Guest Writer, Angela Bayout
Erik Marinovich spoke to a packed house about vulnerability, sacrifice, and dedication at WeMake's June sketchXchange. It was hot, but the hand-letterer blushed over a “Marry, Fuck, Kill?” - inspired design game called "Collaborate, Collect, Curse" thought up by friend and moderator Nishat Akhtar. Though it’s hard to believe, he claims he still doesn’t know what he’s doing. That’s humble as fuck.
As guests arrived, they were drawn straight to the floor-to-ceiling installation of sketches. Erik curated a show of process and progress from hundreds of drafts going back years. As the curious milled about, Instagramming and pointing out favorites, the delicate sheets fluttered like leaves on a sapling. Though they lead to a finished project or are waiting to flourish, Erik’s sketches stand on their own.
Erik is accomplished, no doubt. The freelance San Francisco hand-letterer definitely had a crew of Portland fans and followers in the house. But, he’s immediately disarming. When he first started in design, fresh from community college and the University of California San Luis Obispo, he says he was a “terrible” designer. Eventually, with an ache to design based on his passions rather than a paycheck, he took the leap into freelance in 2009.
Today, his portfolio includes pieces inspired by Frank Ocean tracks, a mural on the wall of a low-key sushi joint he did for a little fee, and the menu for the coolest coffee shop in SF’s Mission neighborhood. But how did he get this far?
"Never question the time it takes to foster and feed your curiosity," Erik stated. He needs time to fuel, flourish, and foster his vision. He quit his full-time graphic design job for a lower paying part-time gig just to pay the rent as he spent spare time practicing—and geeking out over the lost art of hand-lettering. He was constantly grateful for the support of his wife and circle of friends, which included Nishat.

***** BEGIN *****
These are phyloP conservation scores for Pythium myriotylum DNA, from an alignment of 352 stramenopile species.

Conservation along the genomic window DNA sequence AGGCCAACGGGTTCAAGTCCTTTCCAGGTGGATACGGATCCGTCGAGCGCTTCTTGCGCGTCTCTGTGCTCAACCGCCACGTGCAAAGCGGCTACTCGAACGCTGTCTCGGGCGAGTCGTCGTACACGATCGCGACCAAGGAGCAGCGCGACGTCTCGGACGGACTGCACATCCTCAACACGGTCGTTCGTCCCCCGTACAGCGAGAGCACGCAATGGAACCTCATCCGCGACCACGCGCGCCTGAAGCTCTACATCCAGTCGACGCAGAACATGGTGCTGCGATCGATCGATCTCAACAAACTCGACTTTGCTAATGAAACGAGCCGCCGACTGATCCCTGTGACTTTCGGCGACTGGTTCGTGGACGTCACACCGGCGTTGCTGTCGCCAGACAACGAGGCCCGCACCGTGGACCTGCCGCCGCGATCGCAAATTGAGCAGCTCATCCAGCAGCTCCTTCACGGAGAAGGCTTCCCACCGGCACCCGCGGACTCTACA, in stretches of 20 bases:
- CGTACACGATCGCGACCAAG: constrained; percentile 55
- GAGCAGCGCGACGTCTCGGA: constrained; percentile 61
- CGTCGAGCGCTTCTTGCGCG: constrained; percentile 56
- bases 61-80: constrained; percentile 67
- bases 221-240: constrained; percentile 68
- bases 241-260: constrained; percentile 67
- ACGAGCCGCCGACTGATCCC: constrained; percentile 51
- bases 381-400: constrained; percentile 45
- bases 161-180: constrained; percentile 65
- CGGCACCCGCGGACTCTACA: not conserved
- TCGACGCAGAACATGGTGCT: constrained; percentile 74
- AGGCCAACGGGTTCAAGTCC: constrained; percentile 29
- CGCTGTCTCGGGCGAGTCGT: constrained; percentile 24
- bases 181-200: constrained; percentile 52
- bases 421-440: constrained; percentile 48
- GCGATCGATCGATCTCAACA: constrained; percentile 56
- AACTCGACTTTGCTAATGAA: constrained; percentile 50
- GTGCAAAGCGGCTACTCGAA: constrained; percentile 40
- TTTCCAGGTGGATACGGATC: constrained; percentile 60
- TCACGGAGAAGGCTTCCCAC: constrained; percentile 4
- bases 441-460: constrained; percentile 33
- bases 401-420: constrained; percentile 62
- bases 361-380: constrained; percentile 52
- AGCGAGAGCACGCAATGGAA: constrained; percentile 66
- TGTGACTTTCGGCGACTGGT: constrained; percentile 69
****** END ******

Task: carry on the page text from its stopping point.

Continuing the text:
Without shame, Erik admitted how he made connections in the design communities. “Make friends with people who are better than you at what you do,” he suggested, relating stories of following, on foot and in the shadows, his inspirations and mentors. Everyone is shy to some degree, he reminded the crowd in his totally unpretentious tone.
And if you ever feel nervous about the uncertainty of freelancing, you're 100% not alone. Even for Erik, sometimes "the phone doesn't ring." He certainly gets a creative block. And, like all of us, sometimes life gets in the way.
But, as a dad in the pricey city of San Francisco, rather than pushing a culture of Pinterest guilt and perfection, he’s forgiving. Of currently unfinished projects like the Frank Ocean series, he reminded us that “it’s okay to stop and pause.”
How does he get his work to stand out? He stays on top of trends and forecasts, but, to pull words of wisdom from his Croatian father, “Don’t feed the pigeons; they'll shit on your doorstep.”
Erik thrives on community. He supports other designers and honors those who came before him. He thrives on designing to rally a community, as evidenced by his popular “Hate Has No Home Here” poster. And he asks himself, “What does 60-year-old-me want?”
After Q and A, the more than 70 guests gravitated back to Erik’s installation of sketches, got selfies with the gracious dude, and, surely, asked themselves what their 60-year-old-selves want.